According to research based on all the available date of Myanmar’s trade investment and revenue in the fiscal year 1995-6, no less than US$600 million income in the state treasury could not be accounted for.

This conspicuous gap in Myanmar’s bookkeeping at a time when their official economy was on the rocks, points to only one plausible explanation–a generous infusion of narco-dollars from the Golden Triangle coming from Lo. One of the country’s most successful entrepreneurs had come to the rescue of a faltering economy in dire straits.

The grand wedding of  Steven Law to Singaporean business partner Cecilia Ng in 1996  clearly helped to cement the growing ties between the military junta, Asia World, and Singapore investors..

The Lo family’s guest of honour was Hotels and Tourism Minister Lieut. General Kyaw Ba, accompanied by four more cabinet ministers, and two planeloads of wedding guests from Singapore. The special charter flights not only carried the bride’s relatives, but also investors from representing one of Asia’s most important financial hubs.

US officials claimed that half of Singapore’s investments in Myanmar have been tied to Lo’s family.

It was far more than a grand wedding bash. It symbolised Lo Hsing Han’s metamorphosis from a drug baron to a corporate respectability, and his acceptance by investors from a key member of the Asean business community.

Asia World established three subsidiaries in Singapore jointly run by Steven Law and his wife Cecilia Ng (Ng Sor Hong) she allegedly also runs an underground banking system facilitating money-laundering and safe tax havens for narco-dollars.

Although Singapore is proud of its mandatory death penalty for small-time narcotics couriers and heroin addicts, both father and son travelled freely in and out of the island city state.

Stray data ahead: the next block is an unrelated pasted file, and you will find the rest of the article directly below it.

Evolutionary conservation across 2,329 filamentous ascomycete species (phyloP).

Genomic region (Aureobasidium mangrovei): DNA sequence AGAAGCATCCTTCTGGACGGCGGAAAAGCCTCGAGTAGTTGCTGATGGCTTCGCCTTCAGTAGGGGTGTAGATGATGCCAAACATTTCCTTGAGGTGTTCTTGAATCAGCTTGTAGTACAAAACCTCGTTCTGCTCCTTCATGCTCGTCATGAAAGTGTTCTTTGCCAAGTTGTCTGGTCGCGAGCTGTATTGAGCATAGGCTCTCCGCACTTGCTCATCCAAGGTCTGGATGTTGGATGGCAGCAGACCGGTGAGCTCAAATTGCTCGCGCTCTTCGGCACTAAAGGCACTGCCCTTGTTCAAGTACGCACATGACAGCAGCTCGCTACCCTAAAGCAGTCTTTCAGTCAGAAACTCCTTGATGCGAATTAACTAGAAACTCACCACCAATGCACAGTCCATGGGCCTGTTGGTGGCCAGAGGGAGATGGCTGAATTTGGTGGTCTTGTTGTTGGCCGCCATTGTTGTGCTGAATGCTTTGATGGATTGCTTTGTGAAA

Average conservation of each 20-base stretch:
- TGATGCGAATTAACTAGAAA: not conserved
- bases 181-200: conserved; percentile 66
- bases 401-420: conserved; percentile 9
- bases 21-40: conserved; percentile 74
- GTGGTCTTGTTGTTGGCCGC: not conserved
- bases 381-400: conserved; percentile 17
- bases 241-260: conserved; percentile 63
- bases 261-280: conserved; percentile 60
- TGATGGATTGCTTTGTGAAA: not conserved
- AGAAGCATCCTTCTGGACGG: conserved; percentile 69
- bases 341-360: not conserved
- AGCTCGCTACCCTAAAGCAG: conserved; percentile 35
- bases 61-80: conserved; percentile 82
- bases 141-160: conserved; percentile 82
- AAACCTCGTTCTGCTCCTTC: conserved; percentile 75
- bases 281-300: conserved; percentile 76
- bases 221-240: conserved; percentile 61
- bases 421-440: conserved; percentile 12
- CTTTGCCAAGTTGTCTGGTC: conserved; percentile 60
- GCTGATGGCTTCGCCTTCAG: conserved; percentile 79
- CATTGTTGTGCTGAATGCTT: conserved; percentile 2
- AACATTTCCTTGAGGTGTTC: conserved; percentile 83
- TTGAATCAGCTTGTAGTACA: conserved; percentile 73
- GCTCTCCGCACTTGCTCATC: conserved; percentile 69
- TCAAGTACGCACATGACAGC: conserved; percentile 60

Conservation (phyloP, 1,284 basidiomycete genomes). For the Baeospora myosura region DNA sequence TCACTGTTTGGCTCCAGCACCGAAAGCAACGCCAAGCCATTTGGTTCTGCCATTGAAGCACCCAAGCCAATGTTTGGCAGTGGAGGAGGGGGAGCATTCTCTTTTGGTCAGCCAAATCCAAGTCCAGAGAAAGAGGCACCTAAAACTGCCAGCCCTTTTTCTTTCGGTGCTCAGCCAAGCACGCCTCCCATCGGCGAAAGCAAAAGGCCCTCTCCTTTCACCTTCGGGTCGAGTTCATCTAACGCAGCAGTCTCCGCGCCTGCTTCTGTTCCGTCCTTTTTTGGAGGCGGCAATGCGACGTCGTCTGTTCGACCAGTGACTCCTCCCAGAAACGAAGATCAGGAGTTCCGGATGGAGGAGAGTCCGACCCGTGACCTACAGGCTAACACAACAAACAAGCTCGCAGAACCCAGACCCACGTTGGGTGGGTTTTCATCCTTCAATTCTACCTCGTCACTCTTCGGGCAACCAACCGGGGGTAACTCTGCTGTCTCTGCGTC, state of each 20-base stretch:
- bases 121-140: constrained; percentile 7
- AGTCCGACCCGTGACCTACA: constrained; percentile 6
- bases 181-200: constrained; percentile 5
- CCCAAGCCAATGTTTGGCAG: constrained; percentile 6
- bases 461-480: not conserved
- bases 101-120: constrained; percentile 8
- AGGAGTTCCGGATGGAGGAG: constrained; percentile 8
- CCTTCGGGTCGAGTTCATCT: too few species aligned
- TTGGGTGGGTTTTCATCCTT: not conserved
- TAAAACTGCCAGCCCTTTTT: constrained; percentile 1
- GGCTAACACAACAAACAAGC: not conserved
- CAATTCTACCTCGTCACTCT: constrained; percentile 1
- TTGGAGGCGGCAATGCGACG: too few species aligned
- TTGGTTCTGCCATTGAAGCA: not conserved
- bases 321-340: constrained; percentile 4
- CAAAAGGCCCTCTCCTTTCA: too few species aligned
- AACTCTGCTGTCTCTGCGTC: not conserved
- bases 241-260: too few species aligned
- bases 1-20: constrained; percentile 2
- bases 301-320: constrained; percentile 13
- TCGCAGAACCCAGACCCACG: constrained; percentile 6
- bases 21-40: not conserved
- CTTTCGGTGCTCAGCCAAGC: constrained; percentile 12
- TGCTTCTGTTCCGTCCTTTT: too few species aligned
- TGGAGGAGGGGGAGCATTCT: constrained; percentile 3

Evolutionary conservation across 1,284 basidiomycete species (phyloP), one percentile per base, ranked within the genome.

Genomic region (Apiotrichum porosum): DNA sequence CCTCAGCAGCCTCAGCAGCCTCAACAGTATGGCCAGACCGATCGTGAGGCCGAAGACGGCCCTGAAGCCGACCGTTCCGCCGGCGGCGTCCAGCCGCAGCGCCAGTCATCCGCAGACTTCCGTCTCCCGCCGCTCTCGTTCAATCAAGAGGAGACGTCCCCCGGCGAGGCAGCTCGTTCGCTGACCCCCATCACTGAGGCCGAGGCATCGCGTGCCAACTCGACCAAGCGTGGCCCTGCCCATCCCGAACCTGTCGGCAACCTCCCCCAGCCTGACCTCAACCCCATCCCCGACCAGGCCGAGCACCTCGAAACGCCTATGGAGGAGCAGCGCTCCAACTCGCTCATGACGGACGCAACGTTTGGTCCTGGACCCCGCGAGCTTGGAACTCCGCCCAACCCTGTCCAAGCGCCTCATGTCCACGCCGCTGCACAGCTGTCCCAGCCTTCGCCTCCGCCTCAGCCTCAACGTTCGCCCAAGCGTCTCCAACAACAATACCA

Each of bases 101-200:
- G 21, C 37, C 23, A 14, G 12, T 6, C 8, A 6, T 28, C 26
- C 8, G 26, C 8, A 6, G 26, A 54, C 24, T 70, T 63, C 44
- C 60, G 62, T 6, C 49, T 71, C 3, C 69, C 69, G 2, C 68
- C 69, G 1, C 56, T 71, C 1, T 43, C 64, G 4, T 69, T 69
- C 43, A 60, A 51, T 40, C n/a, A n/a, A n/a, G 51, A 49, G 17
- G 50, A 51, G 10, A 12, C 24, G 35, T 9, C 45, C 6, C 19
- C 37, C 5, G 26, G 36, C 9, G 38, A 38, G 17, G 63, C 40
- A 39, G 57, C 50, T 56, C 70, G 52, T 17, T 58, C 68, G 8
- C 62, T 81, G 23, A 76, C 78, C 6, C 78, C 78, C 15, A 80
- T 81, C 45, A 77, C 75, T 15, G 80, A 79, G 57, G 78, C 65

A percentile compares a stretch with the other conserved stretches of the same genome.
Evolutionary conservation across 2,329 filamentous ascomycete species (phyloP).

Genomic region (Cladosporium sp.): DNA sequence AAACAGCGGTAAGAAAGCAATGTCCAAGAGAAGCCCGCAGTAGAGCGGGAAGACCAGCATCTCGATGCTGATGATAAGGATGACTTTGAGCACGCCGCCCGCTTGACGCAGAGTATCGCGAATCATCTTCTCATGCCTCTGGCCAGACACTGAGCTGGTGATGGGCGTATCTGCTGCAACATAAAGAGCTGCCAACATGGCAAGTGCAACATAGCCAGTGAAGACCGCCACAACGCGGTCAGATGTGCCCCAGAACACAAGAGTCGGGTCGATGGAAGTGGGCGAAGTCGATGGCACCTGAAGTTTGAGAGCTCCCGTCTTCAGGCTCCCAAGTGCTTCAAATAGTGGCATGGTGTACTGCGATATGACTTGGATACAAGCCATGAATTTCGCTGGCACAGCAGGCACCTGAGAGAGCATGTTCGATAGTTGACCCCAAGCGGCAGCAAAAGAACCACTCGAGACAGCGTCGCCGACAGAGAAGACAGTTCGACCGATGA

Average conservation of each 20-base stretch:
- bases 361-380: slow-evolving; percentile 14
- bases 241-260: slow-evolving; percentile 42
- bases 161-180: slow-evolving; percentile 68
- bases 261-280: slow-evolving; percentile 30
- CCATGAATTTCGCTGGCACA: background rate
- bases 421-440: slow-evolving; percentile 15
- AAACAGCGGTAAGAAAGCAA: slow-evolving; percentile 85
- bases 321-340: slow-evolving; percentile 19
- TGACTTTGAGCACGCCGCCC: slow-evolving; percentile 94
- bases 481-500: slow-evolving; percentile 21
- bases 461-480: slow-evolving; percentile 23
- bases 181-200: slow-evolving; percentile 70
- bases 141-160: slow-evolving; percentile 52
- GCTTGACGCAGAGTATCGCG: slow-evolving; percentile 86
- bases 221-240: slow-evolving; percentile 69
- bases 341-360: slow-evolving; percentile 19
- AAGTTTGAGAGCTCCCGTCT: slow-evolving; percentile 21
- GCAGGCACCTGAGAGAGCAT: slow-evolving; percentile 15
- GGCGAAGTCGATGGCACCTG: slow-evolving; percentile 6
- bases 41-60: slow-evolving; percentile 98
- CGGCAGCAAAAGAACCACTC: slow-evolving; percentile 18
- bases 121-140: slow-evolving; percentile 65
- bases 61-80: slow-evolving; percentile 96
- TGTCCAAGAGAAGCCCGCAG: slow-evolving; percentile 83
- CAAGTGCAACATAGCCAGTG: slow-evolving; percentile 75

Steven Law and his father had become VIPs in Burma, and welcome business partners in Singapore, but they were forbidden to enter the United States since 1996 on “suspicion of involvement in narcotics trafficking.”

Under new US sanctions imposed in 2008 Asia World and six of its subsidiaries were blacklisted and similar sanctions were applied by the UK.

But these sanctions have done little to hinder Asia World‘s dynamic expansion. The company built on the illicit black economy has thrived,  and currently  partners major companies from mainland China in several mega-projects including an oil and gas pipeline, a deep sea port at Kyaukpyu, and the controversial Myitsone dam project.

Another irony is that Lo was closely connected to Taiwan’s military intelligence for 30 years, and deployed his Shan and Kokang soldiers to fight against Beijing-backed Burmese communist party.

Asia World has its financial foundations built on the law of the Burmese jungle and the 3 Gs :Guns, Gold and Goons. But  Lo’ s legacy will casts a long shadow over the aspirations of many groups to move the economy out of the hands of the cronies, and towards a respect for environment, human rights and the development of a democracy.

This account of the Life and Times of Lo Hsin Han provided the basis for the obituary published in The Economist in July, 2013.